9. WL – yes probably correct on both matters. The Lib campaign in the final week was knee jerk stuff pandering to the irrelevant Christian lobby on injecting rooms or raving on about Richmond but with no Liberal candidate.

  10. The opinion poll companies got it badly wrong again. They should stick to asking question about favourite laundry powder or which beer is best. They should abandon trying to guest the voters mood in relation to elections.

  11. Adrian Yes Berlin is a good analogy. But 4 years later Berlin was on the mend. I think I was conceived in Berlin in 1949. My elder still born brother is buried in British Military Cemetry in Berlin and from the ruins of that city rule of law and economic growth came. From that city those convicted at Nuremberg we’re taken for their next stage on their journey to eternal damnation via the hangman at Spandau.
    The Legislative Council result reflects that a third of us think both ALP and Liberals are unfit to clean out the toilets in Spandau prison.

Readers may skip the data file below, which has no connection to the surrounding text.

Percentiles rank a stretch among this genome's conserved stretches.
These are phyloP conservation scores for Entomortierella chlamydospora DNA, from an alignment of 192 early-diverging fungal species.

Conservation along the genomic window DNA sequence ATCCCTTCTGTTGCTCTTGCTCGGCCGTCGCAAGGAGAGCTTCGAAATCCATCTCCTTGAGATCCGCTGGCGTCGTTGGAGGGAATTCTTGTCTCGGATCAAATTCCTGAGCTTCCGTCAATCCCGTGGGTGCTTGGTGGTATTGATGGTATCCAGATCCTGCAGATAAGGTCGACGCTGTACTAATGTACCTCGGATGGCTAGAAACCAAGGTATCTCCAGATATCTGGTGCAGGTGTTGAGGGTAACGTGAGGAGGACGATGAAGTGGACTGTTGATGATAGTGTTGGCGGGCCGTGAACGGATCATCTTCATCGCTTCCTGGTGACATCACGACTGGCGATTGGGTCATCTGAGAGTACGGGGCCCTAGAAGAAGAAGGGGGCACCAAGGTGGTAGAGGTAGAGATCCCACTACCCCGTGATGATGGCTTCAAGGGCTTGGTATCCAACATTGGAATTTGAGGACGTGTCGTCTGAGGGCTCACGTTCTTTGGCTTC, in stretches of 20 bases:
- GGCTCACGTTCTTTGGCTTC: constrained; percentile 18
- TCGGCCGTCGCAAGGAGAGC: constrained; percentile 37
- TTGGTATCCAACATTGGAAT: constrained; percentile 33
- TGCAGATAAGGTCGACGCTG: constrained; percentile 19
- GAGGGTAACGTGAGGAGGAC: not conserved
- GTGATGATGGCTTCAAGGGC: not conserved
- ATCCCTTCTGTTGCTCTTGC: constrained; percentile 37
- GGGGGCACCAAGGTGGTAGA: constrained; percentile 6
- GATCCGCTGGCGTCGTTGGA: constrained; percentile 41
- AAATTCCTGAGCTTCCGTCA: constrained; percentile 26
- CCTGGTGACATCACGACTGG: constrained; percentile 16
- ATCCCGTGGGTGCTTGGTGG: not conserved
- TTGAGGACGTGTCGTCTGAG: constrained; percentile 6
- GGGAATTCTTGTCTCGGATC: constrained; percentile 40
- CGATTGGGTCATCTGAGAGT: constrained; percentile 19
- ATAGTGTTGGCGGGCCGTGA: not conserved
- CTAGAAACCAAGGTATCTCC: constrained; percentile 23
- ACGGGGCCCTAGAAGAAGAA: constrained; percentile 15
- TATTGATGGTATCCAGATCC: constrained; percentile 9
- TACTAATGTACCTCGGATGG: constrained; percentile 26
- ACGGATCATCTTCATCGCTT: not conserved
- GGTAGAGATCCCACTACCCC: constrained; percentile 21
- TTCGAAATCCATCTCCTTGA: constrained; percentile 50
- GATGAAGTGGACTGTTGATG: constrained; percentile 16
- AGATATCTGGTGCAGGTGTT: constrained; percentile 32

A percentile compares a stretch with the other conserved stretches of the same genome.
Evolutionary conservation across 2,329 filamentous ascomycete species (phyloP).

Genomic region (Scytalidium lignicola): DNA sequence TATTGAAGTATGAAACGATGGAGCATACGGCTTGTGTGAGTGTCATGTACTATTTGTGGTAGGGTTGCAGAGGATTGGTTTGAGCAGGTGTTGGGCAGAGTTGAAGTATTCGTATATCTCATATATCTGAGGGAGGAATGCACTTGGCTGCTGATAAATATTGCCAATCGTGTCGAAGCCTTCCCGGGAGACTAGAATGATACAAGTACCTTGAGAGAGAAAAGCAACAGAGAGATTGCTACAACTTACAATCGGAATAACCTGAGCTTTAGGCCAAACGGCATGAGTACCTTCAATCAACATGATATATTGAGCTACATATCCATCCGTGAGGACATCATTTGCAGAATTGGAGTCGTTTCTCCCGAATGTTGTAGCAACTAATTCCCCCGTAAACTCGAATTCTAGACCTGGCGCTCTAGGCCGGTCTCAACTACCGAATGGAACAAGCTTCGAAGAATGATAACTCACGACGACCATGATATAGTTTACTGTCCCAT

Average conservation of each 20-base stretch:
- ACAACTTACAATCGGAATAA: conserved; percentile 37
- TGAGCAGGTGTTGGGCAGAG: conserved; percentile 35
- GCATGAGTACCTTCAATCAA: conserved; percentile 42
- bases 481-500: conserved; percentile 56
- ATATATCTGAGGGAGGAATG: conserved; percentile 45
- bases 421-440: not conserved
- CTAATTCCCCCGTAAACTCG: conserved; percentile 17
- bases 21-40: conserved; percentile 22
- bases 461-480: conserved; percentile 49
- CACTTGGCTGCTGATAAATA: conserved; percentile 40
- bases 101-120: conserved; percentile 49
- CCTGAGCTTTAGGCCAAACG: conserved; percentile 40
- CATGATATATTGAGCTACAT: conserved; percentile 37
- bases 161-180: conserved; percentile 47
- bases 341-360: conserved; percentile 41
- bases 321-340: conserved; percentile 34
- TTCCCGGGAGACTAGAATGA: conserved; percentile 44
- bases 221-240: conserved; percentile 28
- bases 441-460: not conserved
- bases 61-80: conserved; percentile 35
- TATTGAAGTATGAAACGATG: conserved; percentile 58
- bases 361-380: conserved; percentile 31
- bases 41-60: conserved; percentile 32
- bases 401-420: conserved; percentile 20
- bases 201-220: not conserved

Berlin rose from the ashes so can Victoria but not if Liberals are going to follow the road to moral degeneracy laid by Labor.

    Liberals need to grow a spine
    Declare their principles and stick to them.
    Best News all night was Victory in Eastern Victoria for Vern Hughes in Legislative Council. Vern is an example of an individual sticking to fundamental principles even as he has moved from party to party. Look up Civil Society and Mutual Party and then ask yourself why Australian Country Party , Katter, DLP and Xenophon are not in same tent.
    Andrew Jackson

  12. WL, I don’t know if it’s “something went wrong for the Liberals”, as just the fact that conservative voters seem more likely to vote pre-poll.

    We already see a fairly strong pro-Liberal trend in postals, maybe pre-polling is just going the same way?

  13. Adrian
    “Bible Belt Nationals” did not absorb “smaller liberal party in Queensland”. The likes of George Christiansen allowed their party of principle to be taken over by neo-liberal ideology. One lesson is quite clear from Victoria is build the bush so that infectious moral degeneracy does not become an influenza epidemic that kills of industry, productivity and morality.
    Andrew Jackson